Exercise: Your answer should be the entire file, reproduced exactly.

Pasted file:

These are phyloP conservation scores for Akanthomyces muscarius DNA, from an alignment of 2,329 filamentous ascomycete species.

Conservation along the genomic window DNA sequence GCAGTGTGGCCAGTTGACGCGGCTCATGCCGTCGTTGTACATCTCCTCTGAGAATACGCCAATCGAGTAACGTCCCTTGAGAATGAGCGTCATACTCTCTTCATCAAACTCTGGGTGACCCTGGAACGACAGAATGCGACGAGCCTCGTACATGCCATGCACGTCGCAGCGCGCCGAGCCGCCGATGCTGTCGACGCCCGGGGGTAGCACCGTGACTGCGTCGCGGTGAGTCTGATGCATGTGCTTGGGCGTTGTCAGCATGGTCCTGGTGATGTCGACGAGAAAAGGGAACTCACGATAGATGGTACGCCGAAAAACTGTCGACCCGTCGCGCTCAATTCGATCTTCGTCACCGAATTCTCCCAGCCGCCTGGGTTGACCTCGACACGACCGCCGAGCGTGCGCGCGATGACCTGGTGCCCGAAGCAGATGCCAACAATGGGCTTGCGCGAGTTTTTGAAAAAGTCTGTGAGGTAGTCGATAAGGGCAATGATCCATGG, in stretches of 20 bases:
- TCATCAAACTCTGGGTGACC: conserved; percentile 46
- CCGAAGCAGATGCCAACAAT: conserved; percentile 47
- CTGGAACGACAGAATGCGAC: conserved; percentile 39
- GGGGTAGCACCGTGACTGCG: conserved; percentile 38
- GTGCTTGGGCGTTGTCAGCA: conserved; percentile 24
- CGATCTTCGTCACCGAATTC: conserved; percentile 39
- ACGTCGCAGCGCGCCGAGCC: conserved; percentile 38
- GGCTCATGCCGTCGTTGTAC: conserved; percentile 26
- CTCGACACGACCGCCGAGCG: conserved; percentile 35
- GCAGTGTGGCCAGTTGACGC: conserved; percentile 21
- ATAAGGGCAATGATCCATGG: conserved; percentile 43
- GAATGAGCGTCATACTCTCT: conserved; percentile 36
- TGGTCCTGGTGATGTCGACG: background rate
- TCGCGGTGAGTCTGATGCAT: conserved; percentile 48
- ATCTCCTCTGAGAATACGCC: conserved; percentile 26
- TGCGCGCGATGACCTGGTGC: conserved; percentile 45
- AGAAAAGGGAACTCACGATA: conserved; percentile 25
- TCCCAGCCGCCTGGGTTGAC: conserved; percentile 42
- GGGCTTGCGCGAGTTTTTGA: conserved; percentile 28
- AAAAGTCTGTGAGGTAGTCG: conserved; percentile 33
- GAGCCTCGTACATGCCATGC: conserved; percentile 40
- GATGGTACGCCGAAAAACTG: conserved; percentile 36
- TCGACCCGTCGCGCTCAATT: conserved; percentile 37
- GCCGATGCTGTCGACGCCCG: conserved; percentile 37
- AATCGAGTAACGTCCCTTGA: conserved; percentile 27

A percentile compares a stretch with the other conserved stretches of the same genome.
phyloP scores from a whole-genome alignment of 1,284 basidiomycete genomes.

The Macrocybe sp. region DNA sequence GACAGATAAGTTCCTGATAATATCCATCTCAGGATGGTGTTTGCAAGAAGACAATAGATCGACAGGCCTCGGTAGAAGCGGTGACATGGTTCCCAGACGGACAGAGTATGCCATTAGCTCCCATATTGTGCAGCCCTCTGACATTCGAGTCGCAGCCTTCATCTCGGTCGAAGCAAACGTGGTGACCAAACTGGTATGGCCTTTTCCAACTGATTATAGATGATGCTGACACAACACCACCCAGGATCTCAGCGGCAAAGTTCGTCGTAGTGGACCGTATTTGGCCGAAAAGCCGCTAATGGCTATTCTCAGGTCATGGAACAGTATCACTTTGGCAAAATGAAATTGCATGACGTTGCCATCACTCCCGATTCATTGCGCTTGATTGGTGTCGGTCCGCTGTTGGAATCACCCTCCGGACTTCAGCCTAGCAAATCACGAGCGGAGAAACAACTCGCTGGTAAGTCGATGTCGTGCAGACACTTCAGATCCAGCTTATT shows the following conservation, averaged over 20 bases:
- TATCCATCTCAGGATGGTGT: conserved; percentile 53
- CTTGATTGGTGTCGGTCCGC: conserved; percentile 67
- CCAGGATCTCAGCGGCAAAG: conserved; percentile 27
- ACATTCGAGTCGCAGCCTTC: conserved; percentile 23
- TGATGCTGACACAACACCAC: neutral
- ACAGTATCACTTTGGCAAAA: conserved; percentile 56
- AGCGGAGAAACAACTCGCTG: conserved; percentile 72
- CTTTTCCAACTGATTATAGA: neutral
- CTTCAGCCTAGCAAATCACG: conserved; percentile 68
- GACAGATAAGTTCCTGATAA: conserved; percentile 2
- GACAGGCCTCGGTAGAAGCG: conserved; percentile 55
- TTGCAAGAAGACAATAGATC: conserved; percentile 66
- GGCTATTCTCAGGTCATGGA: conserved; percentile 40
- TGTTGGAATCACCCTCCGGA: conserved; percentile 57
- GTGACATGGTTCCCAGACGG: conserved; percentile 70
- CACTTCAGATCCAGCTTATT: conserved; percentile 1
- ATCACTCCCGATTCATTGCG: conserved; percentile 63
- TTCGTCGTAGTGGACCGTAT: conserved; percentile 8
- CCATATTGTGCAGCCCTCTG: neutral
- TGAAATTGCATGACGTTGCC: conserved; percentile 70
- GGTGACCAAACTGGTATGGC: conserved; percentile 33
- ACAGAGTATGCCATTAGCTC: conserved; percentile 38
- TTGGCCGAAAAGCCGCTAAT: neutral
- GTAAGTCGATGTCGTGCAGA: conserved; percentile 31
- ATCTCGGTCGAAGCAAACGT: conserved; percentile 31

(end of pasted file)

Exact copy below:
These are phyloP conservation scores for Akanthomyces muscarius DNA, from an alignment of 2,329 filamentous ascomycete species.

Conservation along the genomic window DNA sequence GCAGTGTGGCCAGTTGACGCGGCTCATGCCGTCGTTGTACATCTCCTCTGAGAATACGCCAATCGAGTAACGTCCCTTGAGAATGAGCGTCATACTCTCTTCATCAAACTCTGGGTGACCCTGGAACGACAGAATGCGACGAGCCTCGTACATGCCATGCACGTCGCAGCGCGCCGAGCCGCCGATGCTGTCGACGCCCGGGGGTAGCACCGTGACTGCGTCGCGGTGAGTCTGATGCATGTGCTTGGGCGTTGTCAGCATGGTCCTGGTGATGTCGACGAGAAAAGGGAACTCACGATAGATGGTACGCCGAAAAACTGTCGACCCGTCGCGCTCAATTCGATCTTCGTCACCGAATTCTCCCAGCCGCCTGGGTTGACCTCGACACGACCGCCGAGCGTGCGCGCGATGACCTGGTGCCCGAAGCAGATGCCAACAATGGGCTTGCGCGAGTTTTTGAAAAAGTCTGTGAGGTAGTCGATAAGGGCAATGATCCATGG, in stretches of 20 bases:
- TCATCAAACTCTGGGTGACC: conserved; percentile 46
- CCGAAGCAGATGCCAACAAT: conserved; percentile 47
- CTGGAACGACAGAATGCGAC: conserved; percentile 39
- GGGGTAGCACCGTGACTGCG: conserved; percentile 38
- GTGCTTGGGCGTTGTCAGCA: conserved; percentile 24
- CGATCTTCGTCACCGAATTC: conserved; percentile 39
- ACGTCGCAGCGCGCCGAGCC: conserved; percentile 38
- GGCTCATGCCGTCGTTGTAC: conserved; percentile 26
- CTCGACACGACCGCCGAGCG: conserved; percentile 35
- GCAGTGTGGCCAGTTGACGC: conserved; percentile 21
- ATAAGGGCAATGATCCATGG: conserved; percentile 43
- GAATGAGCGTCATACTCTCT: conserved; percentile 36
- TGGTCCTGGTGATGTCGACG: background rate
- TCGCGGTGAGTCTGATGCAT: conserved; percentile 48
- ATCTCCTCTGAGAATACGCC: conserved; percentile 26
- TGCGCGCGATGACCTGGTGC: conserved; percentile 45
- AGAAAAGGGAACTCACGATA: conserved; percentile 25
- TCCCAGCCGCCTGGGTTGAC: conserved; percentile 42
- GGGCTTGCGCGAGTTTTTGA: conserved; percentile 28
- AAAAGTCTGTGAGGTAGTCG: conserved; percentile 33
- GAGCCTCGTACATGCCATGC: conserved; percentile 40
- GATGGTACGCCGAAAAACTG: conserved; percentile 36
- TCGACCCGTCGCGCTCAATT: conserved; percentile 37
- GCCGATGCTGTCGACGCCCG: conserved; percentile 37
- AATCGAGTAACGTCCCTTGA: conserved; percentile 27

A percentile compares a stretch with the other conserved stretches of the same genome.
phyloP scores from a whole-genome alignment of 1,284 basidiomycete genomes.

The Macrocybe sp. region DNA sequence GACAGATAAGTTCCTGATAATATCCATCTCAGGATGGTGTTTGCAAGAAGACAATAGATCGACAGGCCTCGGTAGAAGCGGTGACATGGTTCCCAGACGGACAGAGTATGCCATTAGCTCCCATATTGTGCAGCCCTCTGACATTCGAGTCGCAGCCTTCATCTCGGTCGAAGCAAACGTGGTGACCAAACTGGTATGGCCTTTTCCAACTGATTATAGATGATGCTGACACAACACCACCCAGGATCTCAGCGGCAAAGTTCGTCGTAGTGGACCGTATTTGGCCGAAAAGCCGCTAATGGCTATTCTCAGGTCATGGAACAGTATCACTTTGGCAAAATGAAATTGCATGACGTTGCCATCACTCCCGATTCATTGCGCTTGATTGGTGTCGGTCCGCTGTTGGAATCACCCTCCGGACTTCAGCCTAGCAAATCACGAGCGGAGAAACAACTCGCTGGTAAGTCGATGTCGTGCAGACACTTCAGATCCAGCTTATT shows the following conservation, averaged over 20 bases:
- TATCCATCTCAGGATGGTGT: conserved; percentile 53
- CTTGATTGGTGTCGGTCCGC: conserved; percentile 67
- CCAGGATCTCAGCGGCAAAG: conserved; percentile 27
- ACATTCGAGTCGCAGCCTTC: conserved; percentile 23
- TGATGCTGACACAACACCAC: neutral
- ACAGTATCACTTTGGCAAAA: conserved; percentile 56
- AGCGGAGAAACAACTCGCTG: conserved; percentile 72
- CTTTTCCAACTGATTATAGA: neutral
- CTTCAGCCTAGCAAATCACG: conserved; percentile 68
- GACAGATAAGTTCCTGATAA: conserved; percentile 2
- GACAGGCCTCGGTAGAAGCG: conserved; percentile 55
- TTGCAAGAAGACAATAGATC: conserved; percentile 66
- GGCTATTCTCAGGTCATGGA: conserved; percentile 40
- TGTTGGAATCACCCTCCGGA: conserved; percentile 57
- GTGACATGGTTCCCAGACGG: conserved; percentile 70
- CACTTCAGATCCAGCTTATT: conserved; percentile 1
- ATCACTCCCGATTCATTGCG: conserved; percentile 63
- TTCGTCGTAGTGGACCGTAT: conserved; percentile 8
- CCATATTGTGCAGCCCTCTG: neutral
- TGAAATTGCATGACGTTGCC: conserved; percentile 70
- GGTGACCAAACTGGTATGGC: conserved; percentile 33
- ACAGAGTATGCCATTAGCTC: conserved; percentile 38
- TTGGCCGAAAAGCCGCTAAT: neutral
- GTAAGTCGATGTCGTGCAGA: conserved; percentile 31
- ATCTCGGTCGAAGCAAACGT: conserved; percentile 31